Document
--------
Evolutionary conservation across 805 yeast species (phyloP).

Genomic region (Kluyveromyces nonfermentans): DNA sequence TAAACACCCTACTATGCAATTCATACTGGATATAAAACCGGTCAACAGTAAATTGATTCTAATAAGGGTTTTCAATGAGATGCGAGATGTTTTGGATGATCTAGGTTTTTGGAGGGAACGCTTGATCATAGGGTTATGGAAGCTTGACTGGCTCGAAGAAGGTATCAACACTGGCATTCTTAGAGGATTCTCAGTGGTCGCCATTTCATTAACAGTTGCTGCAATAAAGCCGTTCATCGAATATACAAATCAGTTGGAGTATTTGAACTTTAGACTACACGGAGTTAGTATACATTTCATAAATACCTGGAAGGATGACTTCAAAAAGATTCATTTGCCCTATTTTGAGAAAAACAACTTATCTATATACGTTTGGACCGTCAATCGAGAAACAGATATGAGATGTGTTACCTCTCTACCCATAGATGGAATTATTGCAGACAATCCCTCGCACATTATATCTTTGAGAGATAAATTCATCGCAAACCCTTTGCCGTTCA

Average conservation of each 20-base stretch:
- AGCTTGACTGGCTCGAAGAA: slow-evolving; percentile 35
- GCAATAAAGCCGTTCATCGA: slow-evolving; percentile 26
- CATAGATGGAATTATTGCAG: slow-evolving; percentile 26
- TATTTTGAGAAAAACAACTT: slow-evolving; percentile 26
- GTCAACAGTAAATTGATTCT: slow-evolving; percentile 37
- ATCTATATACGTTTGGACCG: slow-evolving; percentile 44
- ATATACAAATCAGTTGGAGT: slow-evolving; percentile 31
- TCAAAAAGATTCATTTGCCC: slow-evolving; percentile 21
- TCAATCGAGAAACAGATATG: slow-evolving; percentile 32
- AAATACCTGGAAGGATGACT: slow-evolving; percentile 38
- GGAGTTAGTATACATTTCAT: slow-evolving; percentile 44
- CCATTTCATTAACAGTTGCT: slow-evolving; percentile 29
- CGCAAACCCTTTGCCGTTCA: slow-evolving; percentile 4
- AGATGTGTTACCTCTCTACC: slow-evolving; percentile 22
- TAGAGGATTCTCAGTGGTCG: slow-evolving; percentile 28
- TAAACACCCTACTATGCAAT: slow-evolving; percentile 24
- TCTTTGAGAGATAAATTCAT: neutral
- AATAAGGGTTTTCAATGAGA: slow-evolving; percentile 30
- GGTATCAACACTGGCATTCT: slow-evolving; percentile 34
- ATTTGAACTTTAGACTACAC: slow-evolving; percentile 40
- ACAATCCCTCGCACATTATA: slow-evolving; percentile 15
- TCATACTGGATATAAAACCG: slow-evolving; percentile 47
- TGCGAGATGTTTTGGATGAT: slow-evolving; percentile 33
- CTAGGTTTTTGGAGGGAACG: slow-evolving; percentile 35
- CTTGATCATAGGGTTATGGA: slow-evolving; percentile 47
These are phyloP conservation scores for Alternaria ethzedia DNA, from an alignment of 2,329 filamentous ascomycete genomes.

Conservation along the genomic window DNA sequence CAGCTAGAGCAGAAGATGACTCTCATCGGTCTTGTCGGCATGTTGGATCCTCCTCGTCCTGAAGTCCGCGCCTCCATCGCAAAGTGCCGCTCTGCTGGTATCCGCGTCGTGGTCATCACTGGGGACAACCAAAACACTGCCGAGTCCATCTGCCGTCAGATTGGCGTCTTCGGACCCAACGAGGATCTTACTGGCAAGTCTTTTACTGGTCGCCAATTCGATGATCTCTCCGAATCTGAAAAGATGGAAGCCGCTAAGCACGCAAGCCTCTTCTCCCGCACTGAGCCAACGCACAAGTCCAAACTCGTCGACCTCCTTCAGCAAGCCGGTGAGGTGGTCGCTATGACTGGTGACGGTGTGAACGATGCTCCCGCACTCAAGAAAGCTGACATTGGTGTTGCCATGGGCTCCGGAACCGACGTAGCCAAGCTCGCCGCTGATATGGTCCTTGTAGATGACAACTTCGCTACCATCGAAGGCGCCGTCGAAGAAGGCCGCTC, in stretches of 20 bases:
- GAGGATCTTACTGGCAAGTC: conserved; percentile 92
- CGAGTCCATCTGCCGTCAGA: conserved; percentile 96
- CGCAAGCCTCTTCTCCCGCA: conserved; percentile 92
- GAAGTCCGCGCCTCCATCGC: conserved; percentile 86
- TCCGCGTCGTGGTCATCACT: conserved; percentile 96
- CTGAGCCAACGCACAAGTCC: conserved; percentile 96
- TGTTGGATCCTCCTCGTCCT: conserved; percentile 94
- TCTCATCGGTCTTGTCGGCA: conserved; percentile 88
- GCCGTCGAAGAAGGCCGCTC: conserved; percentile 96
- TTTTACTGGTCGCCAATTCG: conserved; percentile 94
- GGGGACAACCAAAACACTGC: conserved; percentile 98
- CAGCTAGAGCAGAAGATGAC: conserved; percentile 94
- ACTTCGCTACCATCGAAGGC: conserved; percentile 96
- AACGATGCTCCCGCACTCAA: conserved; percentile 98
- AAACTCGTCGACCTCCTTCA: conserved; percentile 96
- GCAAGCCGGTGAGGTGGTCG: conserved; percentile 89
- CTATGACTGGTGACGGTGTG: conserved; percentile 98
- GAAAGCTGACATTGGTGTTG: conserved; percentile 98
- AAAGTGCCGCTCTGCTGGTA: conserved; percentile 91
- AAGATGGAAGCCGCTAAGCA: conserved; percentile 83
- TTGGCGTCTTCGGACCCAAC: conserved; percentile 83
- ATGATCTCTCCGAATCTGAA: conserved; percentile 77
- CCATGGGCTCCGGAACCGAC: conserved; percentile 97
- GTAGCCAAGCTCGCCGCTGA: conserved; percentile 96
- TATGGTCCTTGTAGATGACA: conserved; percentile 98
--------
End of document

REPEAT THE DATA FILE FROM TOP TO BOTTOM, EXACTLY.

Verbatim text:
Evolutionary conservation across 805 yeast species (phyloP).

Genomic region (Kluyveromyces nonfermentans): DNA sequence TAAACACCCTACTATGCAATTCATACTGGATATAAAACCGGTCAACAGTAAATTGATTCTAATAAGGGTTTTCAATGAGATGCGAGATGTTTTGGATGATCTAGGTTTTTGGAGGGAACGCTTGATCATAGGGTTATGGAAGCTTGACTGGCTCGAAGAAGGTATCAACACTGGCATTCTTAGAGGATTCTCAGTGGTCGCCATTTCATTAACAGTTGCTGCAATAAAGCCGTTCATCGAATATACAAATCAGTTGGAGTATTTGAACTTTAGACTACACGGAGTTAGTATACATTTCATAAATACCTGGAAGGATGACTTCAAAAAGATTCATTTGCCCTATTTTGAGAAAAACAACTTATCTATATACGTTTGGACCGTCAATCGAGAAACAGATATGAGATGTGTTACCTCTCTACCCATAGATGGAATTATTGCAGACAATCCCTCGCACATTATATCTTTGAGAGATAAATTCATCGCAAACCCTTTGCCGTTCA

Average conservation of each 20-base stretch:
- AGCTTGACTGGCTCGAAGAA: slow-evolving; percentile 35
- GCAATAAAGCCGTTCATCGA: slow-evolving; percentile 26
- CATAGATGGAATTATTGCAG: slow-evolving; percentile 26
- TATTTTGAGAAAAACAACTT: slow-evolving; percentile 26
- GTCAACAGTAAATTGATTCT: slow-evolving; percentile 37
- ATCTATATACGTTTGGACCG: slow-evolving; percentile 44
- ATATACAAATCAGTTGGAGT: slow-evolving; percentile 31
- TCAAAAAGATTCATTTGCCC: slow-evolving; percentile 21
- TCAATCGAGAAACAGATATG: slow-evolving; percentile 32
- AAATACCTGGAAGGATGACT: slow-evolving; percentile 38
- GGAGTTAGTATACATTTCAT: slow-evolving; percentile 44
- CCATTTCATTAACAGTTGCT: slow-evolving; percentile 29
- CGCAAACCCTTTGCCGTTCA: slow-evolving; percentile 4
- AGATGTGTTACCTCTCTACC: slow-evolving; percentile 22
- TAGAGGATTCTCAGTGGTCG: slow-evolving; percentile 28
- TAAACACCCTACTATGCAAT: slow-evolving; percentile 24
- TCTTTGAGAGATAAATTCAT: neutral
- AATAAGGGTTTTCAATGAGA: slow-evolving; percentile 30
- GGTATCAACACTGGCATTCT: slow-evolving; percentile 34
- ATTTGAACTTTAGACTACAC: slow-evolving; percentile 40
- ACAATCCCTCGCACATTATA: slow-evolving; percentile 15
- TCATACTGGATATAAAACCG: slow-evolving; percentile 47
- TGCGAGATGTTTTGGATGAT: slow-evolving; percentile 33
- CTAGGTTTTTGGAGGGAACG: slow-evolving; percentile 35
- CTTGATCATAGGGTTATGGA: slow-evolving; percentile 47
These are phyloP conservation scores for Alternaria ethzedia DNA, from an alignment of 2,329 filamentous ascomycete genomes.

Conservation along the genomic window DNA sequence CAGCTAGAGCAGAAGATGACTCTCATCGGTCTTGTCGGCATGTTGGATCCTCCTCGTCCTGAAGTCCGCGCCTCCATCGCAAAGTGCCGCTCTGCTGGTATCCGCGTCGTGGTCATCACTGGGGACAACCAAAACACTGCCGAGTCCATCTGCCGTCAGATTGGCGTCTTCGGACCCAACGAGGATCTTACTGGCAAGTCTTTTACTGGTCGCCAATTCGATGATCTCTCCGAATCTGAAAAGATGGAAGCCGCTAAGCACGCAAGCCTCTTCTCCCGCACTGAGCCAACGCACAAGTCCAAACTCGTCGACCTCCTTCAGCAAGCCGGTGAGGTGGTCGCTATGACTGGTGACGGTGTGAACGATGCTCCCGCACTCAAGAAAGCTGACATTGGTGTTGCCATGGGCTCCGGAACCGACGTAGCCAAGCTCGCCGCTGATATGGTCCTTGTAGATGACAACTTCGCTACCATCGAAGGCGCCGTCGAAGAAGGCCGCTC, in stretches of 20 bases:
- GAGGATCTTACTGGCAAGTC: conserved; percentile 92
- CGAGTCCATCTGCCGTCAGA: conserved; percentile 96
- CGCAAGCCTCTTCTCCCGCA: conserved; percentile 92
- GAAGTCCGCGCCTCCATCGC: conserved; percentile 86
- TCCGCGTCGTGGTCATCACT: conserved; percentile 96
- CTGAGCCAACGCACAAGTCC: conserved; percentile 96
- TGTTGGATCCTCCTCGTCCT: conserved; percentile 94
- TCTCATCGGTCTTGTCGGCA: conserved; percentile 88
- GCCGTCGAAGAAGGCCGCTC: conserved; percentile 96
- TTTTACTGGTCGCCAATTCG: conserved; percentile 94
- GGGGACAACCAAAACACTGC: conserved; percentile 98
- CAGCTAGAGCAGAAGATGAC: conserved; percentile 94
- ACTTCGCTACCATCGAAGGC: conserved; percentile 96
- AACGATGCTCCCGCACTCAA: conserved; percentile 98
- AAACTCGTCGACCTCCTTCA: conserved; percentile 96
- GCAAGCCGGTGAGGTGGTCG: conserved; percentile 89
- CTATGACTGGTGACGGTGTG: conserved; percentile 98
- GAAAGCTGACATTGGTGTTG: conserved; percentile 98
- AAAGTGCCGCTCTGCTGGTA: conserved; percentile 91
- AAGATGGAAGCCGCTAAGCA: conserved; percentile 83
- TTGGCGTCTTCGGACCCAAC: conserved; percentile 83
- ATGATCTCTCCGAATCTGAA: conserved; percentile 77
- CCATGGGCTCCGGAACCGAC: conserved; percentile 97
- GTAGCCAAGCTCGCCGCTGA: conserved; percentile 96
- TATGGTCCTTGTAGATGACA: conserved; percentile 98